The stories are very similar in terms of the drawing of names. In The Lottery they draw lots to see who will be punished where as The Hunger Games has the reaping. The hopelessness of the sitution for the chosen person(s) and the reaction of the townspeople to the process is also similar. There is a deep sense of depression in both stories. The townspeople disagree with the process but they seem to be beaten down. They feel there is nothing they can do but go along with the whole thing. The short story The Ones Who Walked Away from Omelas also follows this theme.
Jackson's "The Lottery" is a great parallel text for The Hunger Games. In "The Lottery," the townspeople really seem to embrace the tradition, even though they fear the black box and what it represents. Even if you look at Tessie's protests in the end, she protests how the drawing took place, but she never actually criticizes the idea of the stoning. She just wants a redrawing. If she had her way, she would have probably happily stoned the other poor victim.
Like post #5 suggests, the participants in the Hunger Games in the districts do so out of fear, but what about all of the people in the Capitol? They, like the townspeople in "The Lottery," support the tradition of the Games and are so used to seeing it as entertainment that they don't even think about the inherent wrongness of it all. Effie Trinket thinks eating with your fingers is "savage" but has no qualms about selecting two kids' names out of a lottery to die in publicized bloodsport.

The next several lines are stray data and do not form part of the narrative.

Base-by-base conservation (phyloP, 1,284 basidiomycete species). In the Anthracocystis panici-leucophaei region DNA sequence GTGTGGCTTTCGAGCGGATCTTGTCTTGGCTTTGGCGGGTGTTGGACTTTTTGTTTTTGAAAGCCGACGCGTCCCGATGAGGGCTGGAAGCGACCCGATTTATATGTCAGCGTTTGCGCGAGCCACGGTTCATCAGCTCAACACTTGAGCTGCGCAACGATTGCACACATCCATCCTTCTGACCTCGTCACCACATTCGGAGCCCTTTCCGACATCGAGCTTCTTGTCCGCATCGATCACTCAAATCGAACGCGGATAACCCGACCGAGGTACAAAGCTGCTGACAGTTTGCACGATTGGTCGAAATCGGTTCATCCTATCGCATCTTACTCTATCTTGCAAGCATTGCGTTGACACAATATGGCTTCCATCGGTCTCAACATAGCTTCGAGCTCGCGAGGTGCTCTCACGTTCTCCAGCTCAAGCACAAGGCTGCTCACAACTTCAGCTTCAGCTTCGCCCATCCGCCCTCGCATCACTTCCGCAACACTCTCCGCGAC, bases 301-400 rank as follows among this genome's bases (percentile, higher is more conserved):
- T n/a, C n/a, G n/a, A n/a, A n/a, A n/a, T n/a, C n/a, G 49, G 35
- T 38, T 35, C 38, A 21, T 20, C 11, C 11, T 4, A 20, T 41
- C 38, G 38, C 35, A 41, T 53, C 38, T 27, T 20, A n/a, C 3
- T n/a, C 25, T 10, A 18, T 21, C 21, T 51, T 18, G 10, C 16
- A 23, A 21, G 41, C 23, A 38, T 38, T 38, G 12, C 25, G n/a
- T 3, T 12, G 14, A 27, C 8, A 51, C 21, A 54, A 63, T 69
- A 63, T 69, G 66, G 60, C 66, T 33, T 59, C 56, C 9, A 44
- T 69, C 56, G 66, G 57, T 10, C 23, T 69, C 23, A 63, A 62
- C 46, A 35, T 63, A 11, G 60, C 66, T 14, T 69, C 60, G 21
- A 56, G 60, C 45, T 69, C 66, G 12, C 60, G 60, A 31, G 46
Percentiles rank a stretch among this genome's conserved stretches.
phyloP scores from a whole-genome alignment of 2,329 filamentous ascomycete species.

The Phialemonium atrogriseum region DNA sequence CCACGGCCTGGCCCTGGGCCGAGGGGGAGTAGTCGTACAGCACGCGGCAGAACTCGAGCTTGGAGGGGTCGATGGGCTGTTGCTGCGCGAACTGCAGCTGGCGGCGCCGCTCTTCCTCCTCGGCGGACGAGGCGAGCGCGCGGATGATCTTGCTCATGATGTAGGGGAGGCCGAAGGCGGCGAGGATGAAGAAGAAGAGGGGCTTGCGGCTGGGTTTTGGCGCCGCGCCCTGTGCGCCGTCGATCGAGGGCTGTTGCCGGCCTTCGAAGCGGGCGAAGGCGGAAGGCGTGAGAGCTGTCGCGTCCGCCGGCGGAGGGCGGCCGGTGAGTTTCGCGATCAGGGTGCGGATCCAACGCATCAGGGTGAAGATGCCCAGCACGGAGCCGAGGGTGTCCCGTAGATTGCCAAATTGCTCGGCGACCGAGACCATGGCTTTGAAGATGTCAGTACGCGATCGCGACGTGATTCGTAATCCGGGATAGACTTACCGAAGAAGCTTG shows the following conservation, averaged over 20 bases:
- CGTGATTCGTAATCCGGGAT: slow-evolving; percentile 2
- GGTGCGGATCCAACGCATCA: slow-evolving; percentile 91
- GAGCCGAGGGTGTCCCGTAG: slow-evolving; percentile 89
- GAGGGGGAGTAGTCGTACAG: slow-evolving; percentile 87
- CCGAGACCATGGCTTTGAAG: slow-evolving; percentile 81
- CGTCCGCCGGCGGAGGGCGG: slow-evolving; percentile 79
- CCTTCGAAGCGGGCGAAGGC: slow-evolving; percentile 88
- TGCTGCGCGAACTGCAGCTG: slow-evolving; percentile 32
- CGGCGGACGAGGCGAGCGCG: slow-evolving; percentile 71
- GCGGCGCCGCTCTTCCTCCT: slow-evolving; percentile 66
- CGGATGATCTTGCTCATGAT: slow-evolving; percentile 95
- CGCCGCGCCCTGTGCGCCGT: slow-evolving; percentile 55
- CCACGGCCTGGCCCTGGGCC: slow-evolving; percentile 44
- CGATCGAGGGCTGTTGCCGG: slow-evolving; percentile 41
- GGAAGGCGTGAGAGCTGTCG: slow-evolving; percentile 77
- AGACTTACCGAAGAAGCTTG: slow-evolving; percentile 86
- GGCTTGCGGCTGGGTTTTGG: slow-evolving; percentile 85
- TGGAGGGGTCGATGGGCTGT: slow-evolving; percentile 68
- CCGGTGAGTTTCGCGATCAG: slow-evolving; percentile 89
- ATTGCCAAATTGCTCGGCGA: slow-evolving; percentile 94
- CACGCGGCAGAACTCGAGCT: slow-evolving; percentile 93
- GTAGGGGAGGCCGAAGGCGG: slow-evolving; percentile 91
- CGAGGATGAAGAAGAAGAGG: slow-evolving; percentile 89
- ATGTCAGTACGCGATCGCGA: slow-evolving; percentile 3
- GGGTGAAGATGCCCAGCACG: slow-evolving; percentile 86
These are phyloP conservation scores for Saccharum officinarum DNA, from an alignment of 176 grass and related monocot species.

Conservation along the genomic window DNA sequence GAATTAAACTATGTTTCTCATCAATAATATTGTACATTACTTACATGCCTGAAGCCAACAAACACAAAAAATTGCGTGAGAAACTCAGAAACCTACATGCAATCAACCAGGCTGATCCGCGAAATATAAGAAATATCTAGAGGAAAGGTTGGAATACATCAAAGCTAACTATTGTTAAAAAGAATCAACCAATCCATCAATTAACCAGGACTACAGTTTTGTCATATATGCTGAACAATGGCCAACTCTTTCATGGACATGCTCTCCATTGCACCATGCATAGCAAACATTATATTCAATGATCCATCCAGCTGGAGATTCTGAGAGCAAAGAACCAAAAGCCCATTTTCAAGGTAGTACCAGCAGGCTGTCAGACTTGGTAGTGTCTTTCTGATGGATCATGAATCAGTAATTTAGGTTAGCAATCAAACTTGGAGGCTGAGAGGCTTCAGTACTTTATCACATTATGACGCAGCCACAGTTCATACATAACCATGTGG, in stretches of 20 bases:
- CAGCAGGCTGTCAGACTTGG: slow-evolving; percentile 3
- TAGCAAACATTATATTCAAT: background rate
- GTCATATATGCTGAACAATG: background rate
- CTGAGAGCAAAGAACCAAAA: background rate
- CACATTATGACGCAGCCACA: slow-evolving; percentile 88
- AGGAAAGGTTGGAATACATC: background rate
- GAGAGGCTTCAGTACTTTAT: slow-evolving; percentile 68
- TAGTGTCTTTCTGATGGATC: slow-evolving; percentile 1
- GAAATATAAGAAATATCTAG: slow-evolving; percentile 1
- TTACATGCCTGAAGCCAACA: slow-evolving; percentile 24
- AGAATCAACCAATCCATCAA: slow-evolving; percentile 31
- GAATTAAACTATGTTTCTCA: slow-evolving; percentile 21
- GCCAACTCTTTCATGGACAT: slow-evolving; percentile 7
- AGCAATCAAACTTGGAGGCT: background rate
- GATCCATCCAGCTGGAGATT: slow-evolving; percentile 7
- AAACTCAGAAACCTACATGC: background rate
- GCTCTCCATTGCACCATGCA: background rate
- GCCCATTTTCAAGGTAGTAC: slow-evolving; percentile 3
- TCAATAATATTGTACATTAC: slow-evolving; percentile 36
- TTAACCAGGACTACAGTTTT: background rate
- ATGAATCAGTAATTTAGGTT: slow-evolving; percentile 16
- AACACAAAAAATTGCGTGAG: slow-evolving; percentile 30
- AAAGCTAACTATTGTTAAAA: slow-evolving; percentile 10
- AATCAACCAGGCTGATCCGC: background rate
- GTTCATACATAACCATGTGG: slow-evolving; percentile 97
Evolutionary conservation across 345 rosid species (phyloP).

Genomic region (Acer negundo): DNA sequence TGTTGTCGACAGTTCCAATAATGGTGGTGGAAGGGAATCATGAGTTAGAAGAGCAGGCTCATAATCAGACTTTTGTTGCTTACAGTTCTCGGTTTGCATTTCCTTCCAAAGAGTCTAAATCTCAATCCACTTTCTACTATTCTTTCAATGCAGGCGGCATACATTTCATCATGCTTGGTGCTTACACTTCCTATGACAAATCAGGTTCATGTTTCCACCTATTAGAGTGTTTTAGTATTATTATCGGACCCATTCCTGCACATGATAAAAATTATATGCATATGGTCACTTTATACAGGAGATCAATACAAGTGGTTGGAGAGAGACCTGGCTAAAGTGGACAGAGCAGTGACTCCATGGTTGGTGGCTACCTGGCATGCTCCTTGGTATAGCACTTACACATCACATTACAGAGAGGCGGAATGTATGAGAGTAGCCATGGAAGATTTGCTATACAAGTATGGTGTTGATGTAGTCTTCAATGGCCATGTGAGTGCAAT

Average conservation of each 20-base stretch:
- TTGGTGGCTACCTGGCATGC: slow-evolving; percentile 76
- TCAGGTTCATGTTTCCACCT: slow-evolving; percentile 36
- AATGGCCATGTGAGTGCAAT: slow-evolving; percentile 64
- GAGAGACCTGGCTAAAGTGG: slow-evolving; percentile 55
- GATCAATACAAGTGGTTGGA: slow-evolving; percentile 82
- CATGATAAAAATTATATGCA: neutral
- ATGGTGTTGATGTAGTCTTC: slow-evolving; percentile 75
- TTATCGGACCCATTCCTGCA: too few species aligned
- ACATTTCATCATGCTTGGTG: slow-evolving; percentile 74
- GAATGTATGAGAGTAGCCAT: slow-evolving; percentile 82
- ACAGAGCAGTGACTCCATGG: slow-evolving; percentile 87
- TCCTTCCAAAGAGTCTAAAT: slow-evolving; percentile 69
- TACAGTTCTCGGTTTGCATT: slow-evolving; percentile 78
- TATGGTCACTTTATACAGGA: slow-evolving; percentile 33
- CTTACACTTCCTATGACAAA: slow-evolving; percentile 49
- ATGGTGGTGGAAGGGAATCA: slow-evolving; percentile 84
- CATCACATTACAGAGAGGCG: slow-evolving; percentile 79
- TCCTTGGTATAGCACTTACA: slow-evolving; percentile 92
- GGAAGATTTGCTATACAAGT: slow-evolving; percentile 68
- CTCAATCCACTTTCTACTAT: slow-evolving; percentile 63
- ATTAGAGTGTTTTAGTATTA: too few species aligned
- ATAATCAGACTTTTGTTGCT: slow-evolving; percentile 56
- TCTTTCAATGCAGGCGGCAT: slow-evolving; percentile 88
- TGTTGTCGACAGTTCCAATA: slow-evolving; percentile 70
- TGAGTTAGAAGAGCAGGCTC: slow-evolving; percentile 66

Moral blindness is very evident in both texts. In Jackson's piece, the only reason the lottery continues is based upon tradition. (Even when one villager suggests they stop the lottery, others state that they can't...it is just what they do). As for the novel, the people of the districts do what they do out of fear. The Capitol controls everything. They know that if they fail to adhere to the rules of the Capitol they will suffer. Essentially, they are victims.
One difference exists between the two texts. In "The Lottery," the villagers choose as a whole to continue (seen by everyone stoning Tessie). In the novel, the people (other than the District One tributes) take part out of pure fear.
If you're talking about the mockingjay badge that Katniss wears, I think it could symbolize continued victimization. Nobody ever dared question the ongoing ritual of the Hunger Games, or even dared oppose them. Katniss started something when she volunteered to take her sister's place. When she left her home district to go to the capital, she was given the badge. After it was given to her, it seemed to become a catalyst for a seething rebelliousness amongst some of the districts, and Katniss became a symbol of future hope and freedom. She became the "girl on fire" that inspired an explosive chain of events.
You should read Catching Fire, the 2nd book in the trilogy. It's even better than Hunger Games.
In both cases, there are these horrible things that are done largely because they are traditional. The people who do the horrible things don't even think about what's going on. They've become morally blind because they just trust tradition.
Furthermore, can the number of "12" which is the number of districts in the story represents the sense of victimization due to ancient ritual? Cuz i think the number of '12' is related to the sacrifice of Jesus Christ and victim of our sins?!
Thank you for your kind attention. :)
btw can the badge in the hunger games be an evidence of echoing victimization by ancient ritual??